New York State Route 5, New York State Route 30A, and New York State Route 334 all serve Fonda, with NY 334 having its southern terminus at NY 5 at the western end. Amtrak's Empire Corridor passes through the village, though no station is offered.
|U.S. Decennial Census|
As of the census of 2000, there were 810 people, 351 households, and 209 families residing in the village. The population density was 1,520.2 people per square mile (590.1/km²). There were 409 housing units at an average density of 767.6 per square mile (298.0/km²). The racial makeup of the village was 97.53% White, 0.37% African American, 0.25% Native American, 0.49% Asian, 0.12% Pacific Islander, 0.12% from other races, and 1.11% from two or more races. Hispanic or Latino of any race were 2.22% of the population.
There were 351 households out of which 29.9% had children under the age of 18 living with them, 36.2% were married couples living together, 17.4% had a female householder with no husband present, and 40.2% were non-families. 35.9% of all households were made up of individuals and 19.4% had someone living alone who was 65 years of age or older. The average household size was 2.29 and the average family size was 2.90.
In the village, the population was spread out with 25.4% under the age of 18, 8.0% from 18 to 24, 28.1% from 25 to 44, 19.4% from 45 to 64, and 19.0% who were 65 years of age or older. The median age was 36 years. For every 100 females, there were 82.4 males. For every 100 females age 18 and over, there were 78.7 males.
The median income for a household in the village was $28,021, and the median income for a family was $35,714. Males had a median income of $28,333 versus $23,500 for females. The per capita income for the village was $15,330. About 6.7% of families and 11.7% of the population were below the poverty line, including 13.9% of those under age 18 and 14.5% of those age 65 or over.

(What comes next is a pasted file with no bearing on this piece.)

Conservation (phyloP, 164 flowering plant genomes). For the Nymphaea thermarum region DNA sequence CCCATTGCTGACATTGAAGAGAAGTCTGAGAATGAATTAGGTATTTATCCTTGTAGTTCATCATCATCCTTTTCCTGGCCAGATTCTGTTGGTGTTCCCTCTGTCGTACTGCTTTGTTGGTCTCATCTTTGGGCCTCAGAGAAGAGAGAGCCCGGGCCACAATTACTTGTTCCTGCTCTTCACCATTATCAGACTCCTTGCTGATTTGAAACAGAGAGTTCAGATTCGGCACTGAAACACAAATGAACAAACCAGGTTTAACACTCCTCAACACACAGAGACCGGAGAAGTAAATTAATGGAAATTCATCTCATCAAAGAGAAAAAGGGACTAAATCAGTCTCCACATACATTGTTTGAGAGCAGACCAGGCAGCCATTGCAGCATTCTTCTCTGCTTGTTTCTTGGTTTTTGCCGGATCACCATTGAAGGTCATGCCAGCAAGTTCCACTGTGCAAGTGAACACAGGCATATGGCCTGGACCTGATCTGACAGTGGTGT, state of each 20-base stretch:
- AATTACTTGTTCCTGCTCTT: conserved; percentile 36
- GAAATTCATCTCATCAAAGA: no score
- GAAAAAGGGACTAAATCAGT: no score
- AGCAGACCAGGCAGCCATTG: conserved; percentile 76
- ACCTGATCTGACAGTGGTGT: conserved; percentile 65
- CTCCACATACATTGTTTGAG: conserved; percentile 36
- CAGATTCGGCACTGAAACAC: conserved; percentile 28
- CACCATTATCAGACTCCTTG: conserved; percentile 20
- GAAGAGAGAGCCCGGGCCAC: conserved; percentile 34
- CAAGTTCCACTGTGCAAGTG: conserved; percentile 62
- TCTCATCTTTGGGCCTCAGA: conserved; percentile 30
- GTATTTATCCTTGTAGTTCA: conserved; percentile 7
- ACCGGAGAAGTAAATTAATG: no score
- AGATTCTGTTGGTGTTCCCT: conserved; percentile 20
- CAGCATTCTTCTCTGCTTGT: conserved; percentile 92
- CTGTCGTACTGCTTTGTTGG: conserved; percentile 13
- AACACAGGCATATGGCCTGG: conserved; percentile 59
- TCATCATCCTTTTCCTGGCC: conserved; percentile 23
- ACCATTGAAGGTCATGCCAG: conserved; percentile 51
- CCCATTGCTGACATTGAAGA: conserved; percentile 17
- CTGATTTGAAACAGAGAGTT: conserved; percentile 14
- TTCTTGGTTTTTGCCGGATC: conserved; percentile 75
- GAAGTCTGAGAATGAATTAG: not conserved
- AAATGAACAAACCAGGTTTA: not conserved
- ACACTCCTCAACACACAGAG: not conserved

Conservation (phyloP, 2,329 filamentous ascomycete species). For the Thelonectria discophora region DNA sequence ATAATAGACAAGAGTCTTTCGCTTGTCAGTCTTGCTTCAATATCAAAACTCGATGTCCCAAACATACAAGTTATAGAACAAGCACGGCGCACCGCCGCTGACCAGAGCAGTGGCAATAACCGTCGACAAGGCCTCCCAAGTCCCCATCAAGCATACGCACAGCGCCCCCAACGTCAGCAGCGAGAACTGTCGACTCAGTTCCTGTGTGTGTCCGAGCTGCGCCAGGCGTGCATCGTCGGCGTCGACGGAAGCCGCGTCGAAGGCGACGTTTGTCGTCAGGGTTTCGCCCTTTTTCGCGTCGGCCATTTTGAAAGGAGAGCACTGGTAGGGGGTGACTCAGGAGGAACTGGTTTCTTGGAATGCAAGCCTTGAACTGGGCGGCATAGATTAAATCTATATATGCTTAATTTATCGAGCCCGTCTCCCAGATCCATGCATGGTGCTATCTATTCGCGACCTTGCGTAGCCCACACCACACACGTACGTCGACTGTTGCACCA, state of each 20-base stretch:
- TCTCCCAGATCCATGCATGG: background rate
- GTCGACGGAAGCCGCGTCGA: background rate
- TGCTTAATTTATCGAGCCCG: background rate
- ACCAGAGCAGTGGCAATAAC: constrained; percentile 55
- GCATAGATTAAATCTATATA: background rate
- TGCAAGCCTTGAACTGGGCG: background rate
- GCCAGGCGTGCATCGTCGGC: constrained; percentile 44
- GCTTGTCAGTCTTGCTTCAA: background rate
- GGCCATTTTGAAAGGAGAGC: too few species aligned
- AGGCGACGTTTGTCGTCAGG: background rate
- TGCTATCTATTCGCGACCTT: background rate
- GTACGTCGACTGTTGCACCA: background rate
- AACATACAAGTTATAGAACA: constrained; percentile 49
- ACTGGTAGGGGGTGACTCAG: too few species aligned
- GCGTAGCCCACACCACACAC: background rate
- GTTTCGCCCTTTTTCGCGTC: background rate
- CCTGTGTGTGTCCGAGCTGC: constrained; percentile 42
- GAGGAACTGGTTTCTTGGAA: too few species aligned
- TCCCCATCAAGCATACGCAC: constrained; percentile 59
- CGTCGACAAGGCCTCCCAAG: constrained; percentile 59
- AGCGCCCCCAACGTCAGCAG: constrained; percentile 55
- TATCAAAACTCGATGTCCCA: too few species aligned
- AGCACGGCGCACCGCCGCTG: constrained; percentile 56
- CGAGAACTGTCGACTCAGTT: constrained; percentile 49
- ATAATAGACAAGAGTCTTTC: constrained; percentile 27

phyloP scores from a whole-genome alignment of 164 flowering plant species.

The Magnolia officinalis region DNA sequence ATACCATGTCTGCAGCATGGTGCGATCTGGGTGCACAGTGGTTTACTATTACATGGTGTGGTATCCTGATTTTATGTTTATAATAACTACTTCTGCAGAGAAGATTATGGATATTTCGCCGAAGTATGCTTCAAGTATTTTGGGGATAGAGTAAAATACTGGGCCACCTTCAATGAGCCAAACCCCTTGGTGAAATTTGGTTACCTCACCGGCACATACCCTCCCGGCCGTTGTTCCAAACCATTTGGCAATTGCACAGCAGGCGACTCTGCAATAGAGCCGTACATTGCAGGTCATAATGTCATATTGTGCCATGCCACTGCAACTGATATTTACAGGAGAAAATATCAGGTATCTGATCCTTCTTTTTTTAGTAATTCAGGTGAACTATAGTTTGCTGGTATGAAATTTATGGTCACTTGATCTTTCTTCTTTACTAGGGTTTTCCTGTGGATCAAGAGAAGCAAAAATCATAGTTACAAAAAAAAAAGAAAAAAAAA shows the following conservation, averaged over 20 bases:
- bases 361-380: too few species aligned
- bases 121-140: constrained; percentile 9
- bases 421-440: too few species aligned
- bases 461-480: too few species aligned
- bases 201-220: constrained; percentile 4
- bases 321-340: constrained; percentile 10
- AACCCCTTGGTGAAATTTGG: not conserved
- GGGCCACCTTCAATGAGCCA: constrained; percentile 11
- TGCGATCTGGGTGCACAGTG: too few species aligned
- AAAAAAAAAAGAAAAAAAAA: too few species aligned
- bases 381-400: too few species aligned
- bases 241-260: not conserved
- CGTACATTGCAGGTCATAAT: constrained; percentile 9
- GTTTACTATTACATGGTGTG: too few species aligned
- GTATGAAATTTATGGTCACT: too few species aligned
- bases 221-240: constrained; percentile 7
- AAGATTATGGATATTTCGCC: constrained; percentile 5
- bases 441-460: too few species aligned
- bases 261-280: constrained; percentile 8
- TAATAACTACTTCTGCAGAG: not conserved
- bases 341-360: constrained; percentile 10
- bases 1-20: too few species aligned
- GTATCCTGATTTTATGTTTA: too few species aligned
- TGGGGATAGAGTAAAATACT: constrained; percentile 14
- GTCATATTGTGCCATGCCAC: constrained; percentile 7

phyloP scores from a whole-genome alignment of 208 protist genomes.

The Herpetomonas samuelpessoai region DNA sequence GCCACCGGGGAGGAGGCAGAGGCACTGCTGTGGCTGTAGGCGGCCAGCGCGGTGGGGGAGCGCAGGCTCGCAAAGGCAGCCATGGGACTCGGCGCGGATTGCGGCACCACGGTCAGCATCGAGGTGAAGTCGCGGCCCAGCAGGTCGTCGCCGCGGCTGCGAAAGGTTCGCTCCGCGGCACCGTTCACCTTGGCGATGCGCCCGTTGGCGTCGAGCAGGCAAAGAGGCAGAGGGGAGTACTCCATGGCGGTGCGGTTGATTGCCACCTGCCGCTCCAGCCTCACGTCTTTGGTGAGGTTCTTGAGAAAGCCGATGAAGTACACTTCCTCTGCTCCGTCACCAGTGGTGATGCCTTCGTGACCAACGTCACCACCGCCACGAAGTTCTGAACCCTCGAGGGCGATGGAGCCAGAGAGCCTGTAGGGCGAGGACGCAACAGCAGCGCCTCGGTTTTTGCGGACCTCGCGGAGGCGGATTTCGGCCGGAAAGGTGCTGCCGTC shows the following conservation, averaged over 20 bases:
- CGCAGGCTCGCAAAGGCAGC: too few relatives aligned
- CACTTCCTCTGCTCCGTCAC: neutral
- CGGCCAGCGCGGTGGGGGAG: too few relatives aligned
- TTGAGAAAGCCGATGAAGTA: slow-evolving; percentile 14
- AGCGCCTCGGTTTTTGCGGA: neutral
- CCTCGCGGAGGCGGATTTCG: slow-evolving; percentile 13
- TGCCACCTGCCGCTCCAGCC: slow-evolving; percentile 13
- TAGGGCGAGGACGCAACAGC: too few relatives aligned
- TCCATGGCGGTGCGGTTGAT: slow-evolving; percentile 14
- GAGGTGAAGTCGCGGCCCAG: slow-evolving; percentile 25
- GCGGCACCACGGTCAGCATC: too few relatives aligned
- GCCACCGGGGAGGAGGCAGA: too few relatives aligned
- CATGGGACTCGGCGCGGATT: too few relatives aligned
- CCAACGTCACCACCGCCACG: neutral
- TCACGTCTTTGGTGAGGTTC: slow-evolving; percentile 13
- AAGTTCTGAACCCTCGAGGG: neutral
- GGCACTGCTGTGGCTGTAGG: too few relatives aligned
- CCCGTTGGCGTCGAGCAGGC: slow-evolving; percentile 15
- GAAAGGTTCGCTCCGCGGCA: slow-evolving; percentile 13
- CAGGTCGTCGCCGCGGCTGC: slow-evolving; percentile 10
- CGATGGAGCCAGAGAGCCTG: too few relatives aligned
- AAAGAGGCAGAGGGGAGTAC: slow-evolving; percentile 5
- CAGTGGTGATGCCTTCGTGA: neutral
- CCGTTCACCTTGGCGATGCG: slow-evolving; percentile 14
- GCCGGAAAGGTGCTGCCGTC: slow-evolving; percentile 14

- ^ a b "Population and Housing Unit Estimates". https://www.census.gov/programs-surveys/popest/data/tables.2016.html. Retrieved June 9, 2017.
- ^ "Find a County". National Association of Counties. Archived from the original on 2011-05-31. https://web.archive.org/web/20110531210815/http://www.naco.org/Counties/Pages/FindACounty.aspx. Retrieved 2011-06-07.
- ^ a b Gannett, Henry (1905). The Origin of Certain Place Names in the United States. Govt. Print. Off.. pp. 128. https://books.google.com/books?id=9V1IAAAAMAAJ&pg=PA128#v=onepage&q&f=false.
- ^ a b Sherene Baugher and Suzanne M. Spencer-Wood (2010). Archaeology and Preservation of Gendered Landscapes. Springer. pp. 48. https://books.google.com/books?id=Qbhh1u8U1l0C&pg=PA375&lpg=PA375&dq=Jigonhsasee&source=bl&ots=JENaSZV7_K&sig=JgM_jzvAuyRnE7pIuoerMPSJr_4&hl=en#v=onepage&q=Jigonhsasee&f=false.
- ^ Henry Fonda, Howard Teichmann: My Life, New York: Dutton, 1981, p. 20, excerpted in: "The religious Affiliation of Henry Fonda, actor", Adherents, 21 July 2005, Retrieved on January 11, 2007
- ^ "National Register Information System". National Register of Historic Places. National Park Service. 2009-03-13. http://nrhp.focus.nps.gov/natreg/docs/All_Data.html.
- ^ "US Gazetteer files: 2010, 2000, and 1990". United States Census Bureau. 2011-02-12. https://www.census.gov/geo/www/gazetteer/gazette.html. Retrieved 2011-04-23.
- ^ "Census of Population and Housing". Census.gov. Archived from the original on May 12, 2015. https://www.webcitation.org/6YSasqtfX?url=http://www.census.gov/prod/www/decennial.html. Retrieved June 4, 2015.
- ^ "American FactFinder". United States Census Bureau. Archived from the original on 2013-09-11. https://web.archive.org/web/20130911234518/http://factfinder2.census.gov/. Retrieved 2008-01-31.
|This page uses content from the English language Wikipedia. The original content was at Fonda, New York. The list of authors can be seen in the page history. As with this Familypedia wiki, the content of Wikipedia is available under the Creative Commons License.|